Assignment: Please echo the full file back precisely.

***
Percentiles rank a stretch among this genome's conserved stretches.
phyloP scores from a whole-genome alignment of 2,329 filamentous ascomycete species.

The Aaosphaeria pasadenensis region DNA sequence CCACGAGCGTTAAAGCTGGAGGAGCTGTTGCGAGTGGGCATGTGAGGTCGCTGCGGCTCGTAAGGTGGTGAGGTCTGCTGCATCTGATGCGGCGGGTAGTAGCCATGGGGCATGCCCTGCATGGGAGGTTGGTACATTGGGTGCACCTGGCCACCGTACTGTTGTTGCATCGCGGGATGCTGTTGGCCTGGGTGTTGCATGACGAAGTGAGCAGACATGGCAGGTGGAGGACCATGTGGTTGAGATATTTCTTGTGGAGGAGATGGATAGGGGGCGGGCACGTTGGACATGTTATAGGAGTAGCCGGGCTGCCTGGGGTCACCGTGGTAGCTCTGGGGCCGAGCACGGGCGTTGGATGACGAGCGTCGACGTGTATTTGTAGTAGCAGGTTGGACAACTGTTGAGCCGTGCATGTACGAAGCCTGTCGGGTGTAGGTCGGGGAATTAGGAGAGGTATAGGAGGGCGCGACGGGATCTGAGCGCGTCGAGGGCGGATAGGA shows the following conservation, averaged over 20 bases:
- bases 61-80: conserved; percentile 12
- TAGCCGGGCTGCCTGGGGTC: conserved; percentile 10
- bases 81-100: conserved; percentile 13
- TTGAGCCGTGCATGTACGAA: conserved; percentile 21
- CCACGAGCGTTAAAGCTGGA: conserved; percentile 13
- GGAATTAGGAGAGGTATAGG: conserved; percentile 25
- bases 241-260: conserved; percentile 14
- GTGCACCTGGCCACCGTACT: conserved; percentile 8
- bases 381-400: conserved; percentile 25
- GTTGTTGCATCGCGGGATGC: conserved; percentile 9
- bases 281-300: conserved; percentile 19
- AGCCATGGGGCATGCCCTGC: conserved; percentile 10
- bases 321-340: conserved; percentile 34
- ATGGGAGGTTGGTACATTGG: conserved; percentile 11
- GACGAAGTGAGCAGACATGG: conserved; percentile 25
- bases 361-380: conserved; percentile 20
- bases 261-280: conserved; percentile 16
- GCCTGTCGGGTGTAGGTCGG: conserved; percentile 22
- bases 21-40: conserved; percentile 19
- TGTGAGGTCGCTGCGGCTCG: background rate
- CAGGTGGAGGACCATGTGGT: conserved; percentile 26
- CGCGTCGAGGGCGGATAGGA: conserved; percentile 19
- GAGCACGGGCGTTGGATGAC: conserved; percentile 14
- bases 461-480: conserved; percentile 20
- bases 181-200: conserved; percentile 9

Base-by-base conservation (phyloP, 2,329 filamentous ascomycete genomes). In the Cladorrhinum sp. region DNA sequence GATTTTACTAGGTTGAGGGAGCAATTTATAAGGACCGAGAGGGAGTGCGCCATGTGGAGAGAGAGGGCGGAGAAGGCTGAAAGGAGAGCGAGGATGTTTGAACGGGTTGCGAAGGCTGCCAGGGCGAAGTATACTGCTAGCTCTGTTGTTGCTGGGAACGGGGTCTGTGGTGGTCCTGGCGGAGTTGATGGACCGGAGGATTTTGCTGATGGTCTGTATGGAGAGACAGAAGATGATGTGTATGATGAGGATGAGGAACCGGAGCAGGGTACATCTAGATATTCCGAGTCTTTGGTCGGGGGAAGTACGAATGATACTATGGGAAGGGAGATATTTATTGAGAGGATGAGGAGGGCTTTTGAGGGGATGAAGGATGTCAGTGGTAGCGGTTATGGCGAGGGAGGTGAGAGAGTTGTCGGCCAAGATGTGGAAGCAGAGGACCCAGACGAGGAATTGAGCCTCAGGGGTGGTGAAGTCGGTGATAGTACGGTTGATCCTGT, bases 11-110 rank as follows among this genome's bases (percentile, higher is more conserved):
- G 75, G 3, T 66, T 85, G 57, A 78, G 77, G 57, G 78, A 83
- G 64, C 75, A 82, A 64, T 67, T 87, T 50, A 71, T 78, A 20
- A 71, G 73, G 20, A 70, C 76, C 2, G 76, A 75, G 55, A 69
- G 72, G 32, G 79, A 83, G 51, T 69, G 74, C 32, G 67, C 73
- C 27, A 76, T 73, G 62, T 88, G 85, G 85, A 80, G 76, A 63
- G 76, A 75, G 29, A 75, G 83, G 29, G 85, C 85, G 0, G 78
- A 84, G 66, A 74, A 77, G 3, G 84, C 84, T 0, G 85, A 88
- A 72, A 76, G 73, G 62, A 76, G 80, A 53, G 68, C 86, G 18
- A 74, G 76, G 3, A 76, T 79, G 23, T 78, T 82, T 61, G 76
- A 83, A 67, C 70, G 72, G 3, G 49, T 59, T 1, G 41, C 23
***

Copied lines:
Percentiles rank a stretch among this genome's conserved stretches.
phyloP scores from a whole-genome alignment of 2,329 filamentous ascomycete species.

The Aaosphaeria pasadenensis region DNA sequence CCACGAGCGTTAAAGCTGGAGGAGCTGTTGCGAGTGGGCATGTGAGGTCGCTGCGGCTCGTAAGGTGGTGAGGTCTGCTGCATCTGATGCGGCGGGTAGTAGCCATGGGGCATGCCCTGCATGGGAGGTTGGTACATTGGGTGCACCTGGCCACCGTACTGTTGTTGCATCGCGGGATGCTGTTGGCCTGGGTGTTGCATGACGAAGTGAGCAGACATGGCAGGTGGAGGACCATGTGGTTGAGATATTTCTTGTGGAGGAGATGGATAGGGGGCGGGCACGTTGGACATGTTATAGGAGTAGCCGGGCTGCCTGGGGTCACCGTGGTAGCTCTGGGGCCGAGCACGGGCGTTGGATGACGAGCGTCGACGTGTATTTGTAGTAGCAGGTTGGACAACTGTTGAGCCGTGCATGTACGAAGCCTGTCGGGTGTAGGTCGGGGAATTAGGAGAGGTATAGGAGGGCGCGACGGGATCTGAGCGCGTCGAGGGCGGATAGGA shows the following conservation, averaged over 20 bases:
- bases 61-80: conserved; percentile 12
- TAGCCGGGCTGCCTGGGGTC: conserved; percentile 10
- bases 81-100: conserved; percentile 13
- TTGAGCCGTGCATGTACGAA: conserved; percentile 21
- CCACGAGCGTTAAAGCTGGA: conserved; percentile 13
- GGAATTAGGAGAGGTATAGG: conserved; percentile 25
- bases 241-260: conserved; percentile 14
- GTGCACCTGGCCACCGTACT: conserved; percentile 8
- bases 381-400: conserved; percentile 25
- GTTGTTGCATCGCGGGATGC: conserved; percentile 9
- bases 281-300: conserved; percentile 19
- AGCCATGGGGCATGCCCTGC: conserved; percentile 10
- bases 321-340: conserved; percentile 34
- ATGGGAGGTTGGTACATTGG: conserved; percentile 11
- GACGAAGTGAGCAGACATGG: conserved; percentile 25
- bases 361-380: conserved; percentile 20
- bases 261-280: conserved; percentile 16
- GCCTGTCGGGTGTAGGTCGG: conserved; percentile 22
- bases 21-40: conserved; percentile 19
- TGTGAGGTCGCTGCGGCTCG: background rate
- CAGGTGGAGGACCATGTGGT: conserved; percentile 26
- CGCGTCGAGGGCGGATAGGA: conserved; percentile 19
- GAGCACGGGCGTTGGATGAC: conserved; percentile 14
- bases 461-480: conserved; percentile 20
- bases 181-200: conserved; percentile 9

Base-by-base conservation (phyloP, 2,329 filamentous ascomycete genomes). In the Cladorrhinum sp. region DNA sequence GATTTTACTAGGTTGAGGGAGCAATTTATAAGGACCGAGAGGGAGTGCGCCATGTGGAGAGAGAGGGCGGAGAAGGCTGAAAGGAGAGCGAGGATGTTTGAACGGGTTGCGAAGGCTGCCAGGGCGAAGTATACTGCTAGCTCTGTTGTTGCTGGGAACGGGGTCTGTGGTGGTCCTGGCGGAGTTGATGGACCGGAGGATTTTGCTGATGGTCTGTATGGAGAGACAGAAGATGATGTGTATGATGAGGATGAGGAACCGGAGCAGGGTACATCTAGATATTCCGAGTCTTTGGTCGGGGGAAGTACGAATGATACTATGGGAAGGGAGATATTTATTGAGAGGATGAGGAGGGCTTTTGAGGGGATGAAGGATGTCAGTGGTAGCGGTTATGGCGAGGGAGGTGAGAGAGTTGTCGGCCAAGATGTGGAAGCAGAGGACCCAGACGAGGAATTGAGCCTCAGGGGTGGTGAAGTCGGTGATAGTACGGTTGATCCTGT, bases 11-110 rank as follows among this genome's bases (percentile, higher is more conserved):
- G 75, G 3, T 66, T 85, G 57, A 78, G 77, G 57, G 78, A 83
- G 64, C 75, A 82, A 64, T 67, T 87, T 50, A 71, T 78, A 20
- A 71, G 73, G 20, A 70, C 76, C 2, G 76, A 75, G 55, A 69
- G 72, G 32, G 79, A 83, G 51, T 69, G 74, C 32, G 67, C 73
- C 27, A 76, T 73, G 62, T 88, G 85, G 85, A 80, G 76, A 63
- G 76, A 75, G 29, A 75, G 83, G 29, G 85, C 85, G 0, G 78
- A 84, G 66, A 74, A 77, G 3, G 84, C 84, T 0, G 85, A 88
- A 72, A 76, G 73, G 62, A 76, G 80, A 53, G 68, C 86, G 18
- A 74, G 76, G 3, A 76, T 79, G 23, T 78, T 82, T 61, G 76
- A 83, A 67, C 70, G 72, G 3, G 49, T 59, T 1, G 41, C 23